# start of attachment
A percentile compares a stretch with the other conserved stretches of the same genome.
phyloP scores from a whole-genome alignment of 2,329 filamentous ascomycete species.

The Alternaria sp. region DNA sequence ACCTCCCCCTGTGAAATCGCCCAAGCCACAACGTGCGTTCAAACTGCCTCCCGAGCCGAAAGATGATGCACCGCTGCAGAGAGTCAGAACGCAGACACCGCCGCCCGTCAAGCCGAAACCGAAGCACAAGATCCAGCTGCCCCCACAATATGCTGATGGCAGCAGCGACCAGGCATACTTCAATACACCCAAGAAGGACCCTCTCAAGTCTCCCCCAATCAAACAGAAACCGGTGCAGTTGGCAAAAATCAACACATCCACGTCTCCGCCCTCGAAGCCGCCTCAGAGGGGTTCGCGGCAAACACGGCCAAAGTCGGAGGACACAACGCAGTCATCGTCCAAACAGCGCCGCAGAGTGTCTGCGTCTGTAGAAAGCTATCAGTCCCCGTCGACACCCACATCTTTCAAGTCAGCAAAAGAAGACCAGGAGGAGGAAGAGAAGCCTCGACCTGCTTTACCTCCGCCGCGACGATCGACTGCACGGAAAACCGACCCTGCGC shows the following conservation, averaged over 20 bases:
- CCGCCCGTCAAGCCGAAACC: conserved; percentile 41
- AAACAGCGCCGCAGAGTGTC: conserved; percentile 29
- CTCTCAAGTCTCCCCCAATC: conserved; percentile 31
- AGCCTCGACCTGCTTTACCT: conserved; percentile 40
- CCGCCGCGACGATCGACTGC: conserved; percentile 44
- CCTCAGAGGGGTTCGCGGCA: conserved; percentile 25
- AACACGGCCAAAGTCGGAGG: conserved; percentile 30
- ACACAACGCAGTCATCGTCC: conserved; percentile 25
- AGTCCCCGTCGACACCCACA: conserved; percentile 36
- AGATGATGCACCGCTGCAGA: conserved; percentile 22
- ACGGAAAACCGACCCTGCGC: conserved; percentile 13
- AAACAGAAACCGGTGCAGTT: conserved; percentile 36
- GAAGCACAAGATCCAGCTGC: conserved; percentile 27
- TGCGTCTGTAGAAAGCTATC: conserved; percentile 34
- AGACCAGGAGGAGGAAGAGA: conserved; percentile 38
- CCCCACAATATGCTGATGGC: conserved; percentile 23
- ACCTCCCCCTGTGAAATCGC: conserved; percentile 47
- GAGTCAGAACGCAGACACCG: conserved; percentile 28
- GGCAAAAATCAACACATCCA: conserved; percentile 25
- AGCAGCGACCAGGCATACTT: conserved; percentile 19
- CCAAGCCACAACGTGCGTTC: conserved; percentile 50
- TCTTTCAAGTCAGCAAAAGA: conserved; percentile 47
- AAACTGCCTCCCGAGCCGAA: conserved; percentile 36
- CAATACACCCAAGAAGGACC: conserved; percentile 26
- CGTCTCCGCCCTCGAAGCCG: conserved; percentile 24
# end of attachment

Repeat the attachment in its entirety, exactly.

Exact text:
A percentile compares a stretch with the other conserved stretches of the same genome.
phyloP scores from a whole-genome alignment of 2,329 filamentous ascomycete species.

The Alternaria sp. region DNA sequence ACCTCCCCCTGTGAAATCGCCCAAGCCACAACGTGCGTTCAAACTGCCTCCCGAGCCGAAAGATGATGCACCGCTGCAGAGAGTCAGAACGCAGACACCGCCGCCCGTCAAGCCGAAACCGAAGCACAAGATCCAGCTGCCCCCACAATATGCTGATGGCAGCAGCGACCAGGCATACTTCAATACACCCAAGAAGGACCCTCTCAAGTCTCCCCCAATCAAACAGAAACCGGTGCAGTTGGCAAAAATCAACACATCCACGTCTCCGCCCTCGAAGCCGCCTCAGAGGGGTTCGCGGCAAACACGGCCAAAGTCGGAGGACACAACGCAGTCATCGTCCAAACAGCGCCGCAGAGTGTCTGCGTCTGTAGAAAGCTATCAGTCCCCGTCGACACCCACATCTTTCAAGTCAGCAAAAGAAGACCAGGAGGAGGAAGAGAAGCCTCGACCTGCTTTACCTCCGCCGCGACGATCGACTGCACGGAAAACCGACCCTGCGC shows the following conservation, averaged over 20 bases:
- CCGCCCGTCAAGCCGAAACC: conserved; percentile 41
- AAACAGCGCCGCAGAGTGTC: conserved; percentile 29
- CTCTCAAGTCTCCCCCAATC: conserved; percentile 31
- AGCCTCGACCTGCTTTACCT: conserved; percentile 40
- CCGCCGCGACGATCGACTGC: conserved; percentile 44
- CCTCAGAGGGGTTCGCGGCA: conserved; percentile 25
- AACACGGCCAAAGTCGGAGG: conserved; percentile 30
- ACACAACGCAGTCATCGTCC: conserved; percentile 25
- AGTCCCCGTCGACACCCACA: conserved; percentile 36
- AGATGATGCACCGCTGCAGA: conserved; percentile 22
- ACGGAAAACCGACCCTGCGC: conserved; percentile 13
- AAACAGAAACCGGTGCAGTT: conserved; percentile 36
- GAAGCACAAGATCCAGCTGC: conserved; percentile 27
- TGCGTCTGTAGAAAGCTATC: conserved; percentile 34
- AGACCAGGAGGAGGAAGAGA: conserved; percentile 38
- CCCCACAATATGCTGATGGC: conserved; percentile 23
- ACCTCCCCCTGTGAAATCGC: conserved; percentile 47
- GAGTCAGAACGCAGACACCG: conserved; percentile 28
- GGCAAAAATCAACACATCCA: conserved; percentile 25
- AGCAGCGACCAGGCATACTT: conserved; percentile 19
- CCAAGCCACAACGTGCGTTC: conserved; percentile 50
- TCTTTCAAGTCAGCAAAAGA: conserved; percentile 47
- AAACTGCCTCCCGAGCCGAA: conserved; percentile 36
- CAATACACCCAAGAAGGACC: conserved; percentile 26
- CGTCTCCGCCCTCGAAGCCG: conserved; percentile 24